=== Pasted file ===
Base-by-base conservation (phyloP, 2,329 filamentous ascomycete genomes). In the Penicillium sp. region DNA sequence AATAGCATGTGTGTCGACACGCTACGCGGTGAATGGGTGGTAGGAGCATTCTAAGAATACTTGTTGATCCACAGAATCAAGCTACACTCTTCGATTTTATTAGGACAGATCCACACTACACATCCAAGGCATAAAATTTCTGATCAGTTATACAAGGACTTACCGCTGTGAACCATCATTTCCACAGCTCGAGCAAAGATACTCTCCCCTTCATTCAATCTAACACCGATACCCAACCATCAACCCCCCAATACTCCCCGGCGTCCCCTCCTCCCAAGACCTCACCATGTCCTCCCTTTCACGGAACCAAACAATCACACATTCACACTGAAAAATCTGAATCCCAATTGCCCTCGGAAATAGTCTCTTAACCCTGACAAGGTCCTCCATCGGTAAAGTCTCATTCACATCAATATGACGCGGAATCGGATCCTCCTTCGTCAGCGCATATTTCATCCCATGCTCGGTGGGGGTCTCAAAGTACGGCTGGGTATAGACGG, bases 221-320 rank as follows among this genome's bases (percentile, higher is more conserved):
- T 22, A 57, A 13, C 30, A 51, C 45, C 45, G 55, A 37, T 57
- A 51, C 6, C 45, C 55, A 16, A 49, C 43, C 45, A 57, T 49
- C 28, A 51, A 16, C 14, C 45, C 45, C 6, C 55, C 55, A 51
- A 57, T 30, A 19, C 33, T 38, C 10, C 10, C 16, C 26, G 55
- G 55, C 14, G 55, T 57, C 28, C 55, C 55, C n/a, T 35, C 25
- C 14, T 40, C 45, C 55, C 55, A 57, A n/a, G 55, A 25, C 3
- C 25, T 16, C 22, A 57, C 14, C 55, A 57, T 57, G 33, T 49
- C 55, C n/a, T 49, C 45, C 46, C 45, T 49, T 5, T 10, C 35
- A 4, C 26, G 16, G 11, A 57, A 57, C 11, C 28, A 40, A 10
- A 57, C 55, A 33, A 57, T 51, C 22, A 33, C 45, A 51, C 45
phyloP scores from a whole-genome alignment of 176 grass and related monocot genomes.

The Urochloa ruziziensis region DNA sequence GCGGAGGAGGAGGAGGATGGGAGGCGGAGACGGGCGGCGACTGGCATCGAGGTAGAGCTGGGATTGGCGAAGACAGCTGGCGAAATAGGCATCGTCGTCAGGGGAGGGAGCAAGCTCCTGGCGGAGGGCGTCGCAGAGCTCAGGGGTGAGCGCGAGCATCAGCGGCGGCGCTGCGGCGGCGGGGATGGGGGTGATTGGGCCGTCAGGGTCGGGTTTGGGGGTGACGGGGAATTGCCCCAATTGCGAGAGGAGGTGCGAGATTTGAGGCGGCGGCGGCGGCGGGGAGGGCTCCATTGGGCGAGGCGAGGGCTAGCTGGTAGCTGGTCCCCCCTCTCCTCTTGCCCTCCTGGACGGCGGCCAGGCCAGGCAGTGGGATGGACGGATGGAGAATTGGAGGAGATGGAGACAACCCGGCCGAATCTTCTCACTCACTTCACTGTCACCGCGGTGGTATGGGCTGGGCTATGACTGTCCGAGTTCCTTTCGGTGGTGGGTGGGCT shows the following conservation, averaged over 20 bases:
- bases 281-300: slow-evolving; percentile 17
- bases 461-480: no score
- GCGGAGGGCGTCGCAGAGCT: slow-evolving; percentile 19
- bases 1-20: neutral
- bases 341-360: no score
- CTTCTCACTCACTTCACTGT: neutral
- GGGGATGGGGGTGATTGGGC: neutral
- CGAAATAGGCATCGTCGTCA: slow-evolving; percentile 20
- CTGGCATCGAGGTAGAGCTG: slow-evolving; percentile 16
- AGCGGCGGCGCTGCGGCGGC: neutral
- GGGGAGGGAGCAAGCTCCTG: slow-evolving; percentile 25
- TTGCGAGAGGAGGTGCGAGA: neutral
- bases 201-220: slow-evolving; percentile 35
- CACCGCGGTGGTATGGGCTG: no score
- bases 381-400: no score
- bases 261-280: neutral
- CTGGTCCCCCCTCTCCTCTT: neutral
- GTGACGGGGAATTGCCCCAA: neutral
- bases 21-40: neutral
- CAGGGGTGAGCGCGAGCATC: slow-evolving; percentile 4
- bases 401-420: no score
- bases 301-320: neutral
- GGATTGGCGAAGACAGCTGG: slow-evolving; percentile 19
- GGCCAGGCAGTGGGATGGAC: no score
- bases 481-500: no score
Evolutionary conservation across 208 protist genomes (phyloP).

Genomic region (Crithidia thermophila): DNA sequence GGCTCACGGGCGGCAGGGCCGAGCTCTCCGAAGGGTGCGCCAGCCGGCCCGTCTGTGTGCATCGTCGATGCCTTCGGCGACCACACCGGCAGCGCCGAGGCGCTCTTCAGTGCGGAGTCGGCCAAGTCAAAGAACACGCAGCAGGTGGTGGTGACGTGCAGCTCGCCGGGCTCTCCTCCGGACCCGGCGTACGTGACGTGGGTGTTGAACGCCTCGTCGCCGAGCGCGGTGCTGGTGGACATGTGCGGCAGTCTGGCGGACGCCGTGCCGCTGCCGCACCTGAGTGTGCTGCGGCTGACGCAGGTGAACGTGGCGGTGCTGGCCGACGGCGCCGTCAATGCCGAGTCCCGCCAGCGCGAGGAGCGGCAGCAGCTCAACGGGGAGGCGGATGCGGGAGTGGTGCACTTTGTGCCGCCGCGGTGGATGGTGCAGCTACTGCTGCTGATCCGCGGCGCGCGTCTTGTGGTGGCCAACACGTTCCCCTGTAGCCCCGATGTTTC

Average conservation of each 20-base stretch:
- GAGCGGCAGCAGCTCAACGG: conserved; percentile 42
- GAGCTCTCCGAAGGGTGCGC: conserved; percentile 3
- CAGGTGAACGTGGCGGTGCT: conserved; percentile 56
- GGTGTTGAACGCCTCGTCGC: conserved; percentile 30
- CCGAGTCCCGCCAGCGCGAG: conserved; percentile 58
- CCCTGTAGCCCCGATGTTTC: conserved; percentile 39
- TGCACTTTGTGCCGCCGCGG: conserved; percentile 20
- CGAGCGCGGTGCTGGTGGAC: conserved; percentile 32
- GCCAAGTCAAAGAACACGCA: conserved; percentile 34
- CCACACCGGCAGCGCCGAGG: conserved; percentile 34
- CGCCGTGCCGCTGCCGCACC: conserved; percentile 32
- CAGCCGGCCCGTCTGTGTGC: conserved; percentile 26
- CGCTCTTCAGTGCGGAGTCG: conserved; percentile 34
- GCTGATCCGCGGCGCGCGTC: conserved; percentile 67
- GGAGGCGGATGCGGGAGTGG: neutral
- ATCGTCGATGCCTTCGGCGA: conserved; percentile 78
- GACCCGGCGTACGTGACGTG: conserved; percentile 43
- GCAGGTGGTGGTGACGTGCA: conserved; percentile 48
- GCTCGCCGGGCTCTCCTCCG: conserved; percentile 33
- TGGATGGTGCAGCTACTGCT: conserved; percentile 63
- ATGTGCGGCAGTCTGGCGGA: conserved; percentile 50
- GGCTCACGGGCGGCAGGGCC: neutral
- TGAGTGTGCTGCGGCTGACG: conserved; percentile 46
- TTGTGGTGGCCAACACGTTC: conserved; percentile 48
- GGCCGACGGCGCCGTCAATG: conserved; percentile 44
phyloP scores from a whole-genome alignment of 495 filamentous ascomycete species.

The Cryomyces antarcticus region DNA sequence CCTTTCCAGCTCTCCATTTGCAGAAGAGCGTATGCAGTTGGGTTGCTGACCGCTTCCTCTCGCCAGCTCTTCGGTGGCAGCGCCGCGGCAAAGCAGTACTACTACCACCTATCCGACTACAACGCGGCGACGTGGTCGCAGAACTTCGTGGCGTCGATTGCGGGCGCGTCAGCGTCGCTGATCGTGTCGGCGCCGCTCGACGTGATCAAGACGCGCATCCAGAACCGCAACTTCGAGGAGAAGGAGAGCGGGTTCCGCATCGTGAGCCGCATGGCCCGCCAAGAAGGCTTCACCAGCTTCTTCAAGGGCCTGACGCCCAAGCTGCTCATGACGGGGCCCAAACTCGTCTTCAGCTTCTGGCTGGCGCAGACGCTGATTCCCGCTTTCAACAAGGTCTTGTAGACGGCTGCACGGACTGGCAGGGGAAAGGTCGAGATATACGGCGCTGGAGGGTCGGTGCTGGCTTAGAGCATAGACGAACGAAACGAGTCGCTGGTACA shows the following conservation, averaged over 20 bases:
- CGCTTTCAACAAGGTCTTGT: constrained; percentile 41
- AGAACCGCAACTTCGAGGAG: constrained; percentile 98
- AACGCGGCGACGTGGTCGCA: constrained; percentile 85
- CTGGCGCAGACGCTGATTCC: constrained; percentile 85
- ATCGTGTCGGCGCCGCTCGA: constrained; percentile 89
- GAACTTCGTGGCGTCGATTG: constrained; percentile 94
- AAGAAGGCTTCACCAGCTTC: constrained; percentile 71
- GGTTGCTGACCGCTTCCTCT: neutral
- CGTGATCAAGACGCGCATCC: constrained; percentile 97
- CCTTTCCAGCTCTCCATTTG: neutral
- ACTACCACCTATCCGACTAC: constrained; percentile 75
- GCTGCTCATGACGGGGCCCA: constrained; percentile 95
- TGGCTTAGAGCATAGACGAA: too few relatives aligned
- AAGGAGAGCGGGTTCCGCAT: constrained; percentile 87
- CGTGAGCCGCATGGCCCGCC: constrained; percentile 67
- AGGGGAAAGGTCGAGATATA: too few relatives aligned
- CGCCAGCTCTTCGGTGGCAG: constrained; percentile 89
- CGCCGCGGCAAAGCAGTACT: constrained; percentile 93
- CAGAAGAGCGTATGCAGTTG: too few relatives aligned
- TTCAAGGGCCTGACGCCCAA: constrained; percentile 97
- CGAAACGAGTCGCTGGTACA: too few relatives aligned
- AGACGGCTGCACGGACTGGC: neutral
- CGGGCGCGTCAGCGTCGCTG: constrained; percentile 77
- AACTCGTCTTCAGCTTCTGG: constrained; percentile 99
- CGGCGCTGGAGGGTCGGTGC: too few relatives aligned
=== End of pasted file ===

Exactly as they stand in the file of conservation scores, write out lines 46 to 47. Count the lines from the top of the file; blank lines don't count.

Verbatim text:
- CCGAGTCCCGCCAGCGCGAG: conserved; percentile 58
- CCCTGTAGCCCCGATGTTTC: conserved; percentile 39